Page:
Friday, 5 December 2008

Storyline! Storyline!

Story lines are often the focal point of modern computer games. Some games, have compelling and addictive story lines, whereas others... well, lets just say some developers don't have much imagination.

And then, there are the games with the most amazing stories, the story lines that just can't be beaten, the stories that are perfectly crafted to suit every individual... Multiplayer Games.

When we break it down, the computer games industry is very similar to the movie industry, in fact with every major release, the two are becoming closer and closer. Movies tell a story, often with plot twists and dramatic irony to entertain the viewer. Single player computer games often do the same things, essentially, a computer game is a story, but during which you are asked to complete small tasks in order to advance.

Lets take for example Bioshock. Bioshock has no multi-player aspect therefore relying purely on its single-player value to entertain the player, yet it sold massive units. The gameplay dynamic was relatively simple, you shoot stuff and progress through a story. Yet it was that story that brought the player in, the dramatic setting, the perfect art style, and the brilliant story of deceit and well, I won't ruin it for you. For the Game Bioshock, the story line really did make it brilliant.

But how am I supposed to argue story line as being an imperative factor without talking about multi-player games?

Well here is the thing, people would argue that multi-player games such as 'Battlefield 2' have no story line, but i really beg to differ.

The brilliant thing with multi player games is that we craft our OWN story, based upon the actions we prefer to take, and is therefore crafted for us.

I've just finished a quick session on 'Battlefield 2' (Project Reality mod to be precise). As my friend and I finished our game and spoke over teamspeak, we recalled the dramatic events that happened. Like the time we laid a perfect ambush for some tanks, or the time we held out in a bunker over a fierce attack.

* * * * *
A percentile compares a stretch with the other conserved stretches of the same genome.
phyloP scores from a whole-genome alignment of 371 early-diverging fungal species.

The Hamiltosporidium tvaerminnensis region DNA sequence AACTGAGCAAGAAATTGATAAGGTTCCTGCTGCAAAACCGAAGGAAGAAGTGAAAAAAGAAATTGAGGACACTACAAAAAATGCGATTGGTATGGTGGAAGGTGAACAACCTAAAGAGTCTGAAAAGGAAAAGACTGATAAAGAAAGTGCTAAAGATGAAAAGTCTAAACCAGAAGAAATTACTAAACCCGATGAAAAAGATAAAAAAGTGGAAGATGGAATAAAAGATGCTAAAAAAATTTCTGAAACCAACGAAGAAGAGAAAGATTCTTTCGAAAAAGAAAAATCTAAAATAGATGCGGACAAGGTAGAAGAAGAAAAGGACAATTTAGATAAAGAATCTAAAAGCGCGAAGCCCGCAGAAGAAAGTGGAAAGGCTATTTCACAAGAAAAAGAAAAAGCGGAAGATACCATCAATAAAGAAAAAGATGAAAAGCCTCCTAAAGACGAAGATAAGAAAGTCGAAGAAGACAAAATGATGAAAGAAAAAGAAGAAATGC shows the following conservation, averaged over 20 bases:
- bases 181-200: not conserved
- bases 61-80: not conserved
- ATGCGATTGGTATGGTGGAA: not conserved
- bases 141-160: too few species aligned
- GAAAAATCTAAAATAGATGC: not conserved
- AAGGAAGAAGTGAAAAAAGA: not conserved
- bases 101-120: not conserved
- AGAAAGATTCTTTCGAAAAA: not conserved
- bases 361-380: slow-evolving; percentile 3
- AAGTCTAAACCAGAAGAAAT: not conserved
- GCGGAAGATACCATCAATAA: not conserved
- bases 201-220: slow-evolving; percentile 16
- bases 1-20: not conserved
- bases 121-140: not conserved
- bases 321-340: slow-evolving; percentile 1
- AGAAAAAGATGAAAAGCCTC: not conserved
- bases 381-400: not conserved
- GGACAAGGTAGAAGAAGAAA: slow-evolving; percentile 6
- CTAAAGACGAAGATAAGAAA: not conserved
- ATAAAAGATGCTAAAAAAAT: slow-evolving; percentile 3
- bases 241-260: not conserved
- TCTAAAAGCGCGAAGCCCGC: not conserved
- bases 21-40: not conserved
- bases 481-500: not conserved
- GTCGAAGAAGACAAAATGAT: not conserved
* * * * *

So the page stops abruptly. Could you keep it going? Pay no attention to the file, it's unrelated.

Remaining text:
This was OUR story, I enjoyed that story, because I chose those events. This is how I firmly believe multi-player games are stored in the brain, how they become appealing to us, I could be wrong, and it is just my opinion, but maybe there is something to be made of it.

As for games like WOW and Second life... Well here is the thing, I still see story aspects in these games. In games like WOW for example you accept small quests, these quests are a story in themselves. However, games like WOW and second life also rely on their social aspects, there is a social hierarchy in both games, and players generally want to move themselves up the hierarchy. But once again, this is also the players story unfolding for them.

In Second Life, you still have a story, once again, being crafted for you, by yourself, just as you want it to go. You also have a huge Social Aspect, especially so in Second Life, seriously, people fuck each other on that game, I'm not joking.
But its still YOUR story.

So, single player games usually have a pre-scripted story, that the player plays though. And Multi player games have a clean slate, letting the user craft their own story. Some single player games also do this too, they let the player chose what to do and where to go. Fallout 3 for example, I have my story of how I became the wastelands equivalent of Jesus, helping people and saving lives.

Stories are everywhere, especially in games, what is interactivity? Interactivity in my opinion, is the ability to craft your own part of the story.

and On that note, I'm off to pour myself a cup of purified water before I rest for a few hours...

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